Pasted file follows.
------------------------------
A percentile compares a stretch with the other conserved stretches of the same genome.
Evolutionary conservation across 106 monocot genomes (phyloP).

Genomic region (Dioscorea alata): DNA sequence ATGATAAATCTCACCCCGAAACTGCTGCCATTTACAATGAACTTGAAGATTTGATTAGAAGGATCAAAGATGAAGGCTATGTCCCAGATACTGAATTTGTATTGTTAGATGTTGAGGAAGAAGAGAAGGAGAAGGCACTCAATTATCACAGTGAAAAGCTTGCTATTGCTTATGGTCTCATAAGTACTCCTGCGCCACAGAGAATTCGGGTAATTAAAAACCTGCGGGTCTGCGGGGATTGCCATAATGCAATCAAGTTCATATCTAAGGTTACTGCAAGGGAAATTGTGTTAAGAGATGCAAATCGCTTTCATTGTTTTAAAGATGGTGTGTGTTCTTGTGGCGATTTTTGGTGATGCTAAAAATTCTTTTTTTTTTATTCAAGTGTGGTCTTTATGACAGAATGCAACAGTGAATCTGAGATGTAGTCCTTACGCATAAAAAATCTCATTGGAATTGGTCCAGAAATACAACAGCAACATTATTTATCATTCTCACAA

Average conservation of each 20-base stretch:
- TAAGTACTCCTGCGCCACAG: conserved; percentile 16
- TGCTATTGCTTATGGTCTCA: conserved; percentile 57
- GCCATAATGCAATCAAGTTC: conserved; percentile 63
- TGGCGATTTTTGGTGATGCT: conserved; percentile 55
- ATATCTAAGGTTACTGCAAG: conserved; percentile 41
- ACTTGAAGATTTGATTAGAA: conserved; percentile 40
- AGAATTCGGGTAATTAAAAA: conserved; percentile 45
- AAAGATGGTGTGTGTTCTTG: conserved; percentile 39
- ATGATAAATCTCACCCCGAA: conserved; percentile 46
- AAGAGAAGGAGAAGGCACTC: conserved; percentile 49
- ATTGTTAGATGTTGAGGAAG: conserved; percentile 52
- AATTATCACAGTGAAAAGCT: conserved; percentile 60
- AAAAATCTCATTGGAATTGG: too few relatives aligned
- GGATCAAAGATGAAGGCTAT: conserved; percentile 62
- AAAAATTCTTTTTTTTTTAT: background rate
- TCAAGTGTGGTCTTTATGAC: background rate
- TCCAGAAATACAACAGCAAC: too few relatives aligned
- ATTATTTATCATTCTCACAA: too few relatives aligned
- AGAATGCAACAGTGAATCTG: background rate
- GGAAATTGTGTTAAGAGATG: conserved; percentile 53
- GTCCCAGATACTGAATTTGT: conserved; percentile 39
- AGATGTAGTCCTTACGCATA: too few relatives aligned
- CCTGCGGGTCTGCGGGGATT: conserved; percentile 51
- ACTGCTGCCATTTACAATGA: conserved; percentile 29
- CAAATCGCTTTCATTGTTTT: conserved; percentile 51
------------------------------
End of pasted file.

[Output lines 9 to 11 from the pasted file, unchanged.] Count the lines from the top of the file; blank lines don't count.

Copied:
- ATATCTAAGGTTACTGCAAG: conserved; percentile 41
- ACTTGAAGATTTGATTAGAA: conserved; percentile 40
- AGAATTCGGGTAATTAAAAA: conserved; percentile 45